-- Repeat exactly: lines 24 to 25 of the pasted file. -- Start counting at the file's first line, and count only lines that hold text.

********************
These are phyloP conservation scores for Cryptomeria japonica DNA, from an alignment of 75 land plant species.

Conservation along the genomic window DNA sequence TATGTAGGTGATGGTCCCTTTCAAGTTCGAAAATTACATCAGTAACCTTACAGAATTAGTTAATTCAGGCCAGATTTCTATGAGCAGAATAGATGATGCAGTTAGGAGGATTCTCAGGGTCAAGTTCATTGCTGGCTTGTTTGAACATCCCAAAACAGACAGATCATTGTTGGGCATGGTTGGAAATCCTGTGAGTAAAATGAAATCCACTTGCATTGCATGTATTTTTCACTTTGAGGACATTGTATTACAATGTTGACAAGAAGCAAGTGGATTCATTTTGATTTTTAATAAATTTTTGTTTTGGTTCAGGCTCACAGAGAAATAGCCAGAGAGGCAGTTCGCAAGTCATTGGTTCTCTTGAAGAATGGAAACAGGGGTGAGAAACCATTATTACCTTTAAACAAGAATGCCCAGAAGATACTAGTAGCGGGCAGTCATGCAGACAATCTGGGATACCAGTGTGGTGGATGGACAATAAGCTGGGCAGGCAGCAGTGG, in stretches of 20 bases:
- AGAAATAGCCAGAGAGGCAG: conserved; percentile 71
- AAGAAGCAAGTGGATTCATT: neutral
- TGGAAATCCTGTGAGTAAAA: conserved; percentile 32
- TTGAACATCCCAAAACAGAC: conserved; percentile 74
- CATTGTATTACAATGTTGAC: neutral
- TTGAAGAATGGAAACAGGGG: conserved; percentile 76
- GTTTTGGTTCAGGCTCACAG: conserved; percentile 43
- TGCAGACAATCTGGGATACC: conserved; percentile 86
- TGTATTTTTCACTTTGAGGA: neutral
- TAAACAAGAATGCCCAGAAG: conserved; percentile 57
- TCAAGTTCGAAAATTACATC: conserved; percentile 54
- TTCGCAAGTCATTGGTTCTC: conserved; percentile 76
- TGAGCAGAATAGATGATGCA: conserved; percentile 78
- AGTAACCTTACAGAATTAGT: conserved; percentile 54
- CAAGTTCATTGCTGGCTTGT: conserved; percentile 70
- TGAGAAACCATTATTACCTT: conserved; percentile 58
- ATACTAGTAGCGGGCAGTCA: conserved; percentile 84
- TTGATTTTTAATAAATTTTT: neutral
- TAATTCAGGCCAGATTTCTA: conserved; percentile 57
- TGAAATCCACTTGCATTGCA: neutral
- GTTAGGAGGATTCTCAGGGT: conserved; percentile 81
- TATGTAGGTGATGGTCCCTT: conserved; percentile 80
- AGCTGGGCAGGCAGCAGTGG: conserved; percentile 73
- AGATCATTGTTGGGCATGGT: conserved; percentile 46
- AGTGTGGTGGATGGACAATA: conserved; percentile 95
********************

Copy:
- TATGTAGGTGATGGTCCCTT: conserved; percentile 80
- AGCTGGGCAGGCAGCAGTGG: conserved; percentile 73